Opining on Olympic Team Event (part 3): An ode to Mirai Nagasu

Embed from Getty Images

I can't. I just can't.

For every skating fan who has followed Mirai Nagasu's story for the past decade - and then for every new fan who became enthralled today at her performance - that free skate was for you.

And it may have been the most thrilling skate of her life ... so far.

The record

Mirai Nagasu became the third woman in history - and the first American - to land a triple axel at the Olympics. And she followed that by becoming the first woman to land eight clean triples at the Olympics (as far as I have researched, the only other woman to do it in international competition is Rika Kihira at 2016 JGP Slovenia).

And though Nagasu is still very much a dark horse for the individual podium, she has made a statement early in these Olympics that she is better than ever - when everyone thought she maxed out four years ago.

The history

Her time in the spotlight started a full decade ago, when she won her first (and still only) U.S. title at 14, just a year after breaking through for a silver at Junior Worlds. And since, it's just been a complete rollercoaster. Look at where she's been - off the Nationals podium the next year, then fourth at the Olympics in 2010, and then without real direction, and at times without a sense of motivation, for the next four years as she showed moments of brilliance but never the consistency that she needed to build off that Olympic finish.

Related: The diverging careers of Zhang, Nagasu, and Wagner

And then came 2014. She was not selected for the Olympic team after a taking bronze at the 2014 U.S. Championships, with her catalog of results relative to the eventual 2014 Olympians leaving her off the team. In a world as brutal and fleeting as figure skating, almost every skater would have taken solace in that US title, that 4th-place Olympic finish, that feeling that she might have already peaked, and called it a career.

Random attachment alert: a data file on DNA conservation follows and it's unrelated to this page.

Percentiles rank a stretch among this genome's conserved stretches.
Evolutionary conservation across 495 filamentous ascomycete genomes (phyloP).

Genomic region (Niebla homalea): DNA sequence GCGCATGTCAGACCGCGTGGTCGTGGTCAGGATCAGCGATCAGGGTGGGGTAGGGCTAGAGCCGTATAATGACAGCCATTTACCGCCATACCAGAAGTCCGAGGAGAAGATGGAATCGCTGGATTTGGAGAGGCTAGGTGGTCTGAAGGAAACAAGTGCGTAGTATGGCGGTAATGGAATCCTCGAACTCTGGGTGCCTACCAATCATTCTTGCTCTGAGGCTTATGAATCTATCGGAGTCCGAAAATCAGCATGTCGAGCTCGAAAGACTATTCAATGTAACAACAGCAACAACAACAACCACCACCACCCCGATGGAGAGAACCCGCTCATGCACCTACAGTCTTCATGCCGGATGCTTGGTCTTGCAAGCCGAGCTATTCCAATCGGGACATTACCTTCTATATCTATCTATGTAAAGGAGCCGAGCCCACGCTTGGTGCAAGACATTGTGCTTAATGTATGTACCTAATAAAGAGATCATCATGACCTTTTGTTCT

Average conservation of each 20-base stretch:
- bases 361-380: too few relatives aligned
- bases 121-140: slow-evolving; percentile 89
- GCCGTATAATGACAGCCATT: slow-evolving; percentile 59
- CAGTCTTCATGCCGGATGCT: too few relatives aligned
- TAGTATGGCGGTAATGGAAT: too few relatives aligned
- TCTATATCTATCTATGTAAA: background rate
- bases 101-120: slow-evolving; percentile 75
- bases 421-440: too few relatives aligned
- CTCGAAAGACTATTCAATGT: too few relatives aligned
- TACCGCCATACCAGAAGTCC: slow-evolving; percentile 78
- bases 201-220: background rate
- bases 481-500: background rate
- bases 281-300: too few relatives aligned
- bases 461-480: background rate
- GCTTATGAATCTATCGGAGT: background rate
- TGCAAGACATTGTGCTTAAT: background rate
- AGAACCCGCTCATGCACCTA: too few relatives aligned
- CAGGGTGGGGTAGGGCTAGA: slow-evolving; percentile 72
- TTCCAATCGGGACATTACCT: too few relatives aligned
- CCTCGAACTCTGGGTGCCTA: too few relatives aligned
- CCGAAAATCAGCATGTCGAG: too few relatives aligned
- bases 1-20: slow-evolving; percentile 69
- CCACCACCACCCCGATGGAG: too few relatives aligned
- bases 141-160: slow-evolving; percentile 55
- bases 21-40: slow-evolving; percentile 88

She translated that disappointment into fuel, changed her environment and moved to Colorado Springs to train with Tom Zakrajsek, and embarked on a quest to retool her work ethic to become a skater she never even imagined existed. 

It started paying off in 2016, when she returned to Worlds and finished tenth with a new-found consistency and confidence that she never had before in her career. The year after, she started to chase after her triple axel dreams. But nerves got the best of her at the 2017 US Championships and she finished a place off the World team.

Disappointment yes, but she took it as a mere bump on the road back to the Olympics.

This season has been nothing but fight - she finally found that triple axel in the pre-season and was relentless in her pursuit to become the eighth woman ever to land it in international competition. And all the while, her jumps have never been stronger nor cleaner.

The skater who didn't even have a triple salchow four years ago now became one of the very few women with the full array of triple jumps. And when the 2018 US Championships came along and she hit some nerves again, she just let the confidence that built through her work ethic speak for itself. 

Embed from Getty Images

The Olympic medal

And so when it came time for her second Olympics, and her first appearance in the Team Event, it was a no-brainer. You had doubts, but no, you really didn't. Mirai Nagasu just knew how to skate, and after that triple axel launched, she soared.

As she unwinds and refocuses for the individual event with Olympic bronze in hand, might we see that magic again? Might Mirai Nagasu find a way to carve a path to the Olympic podium?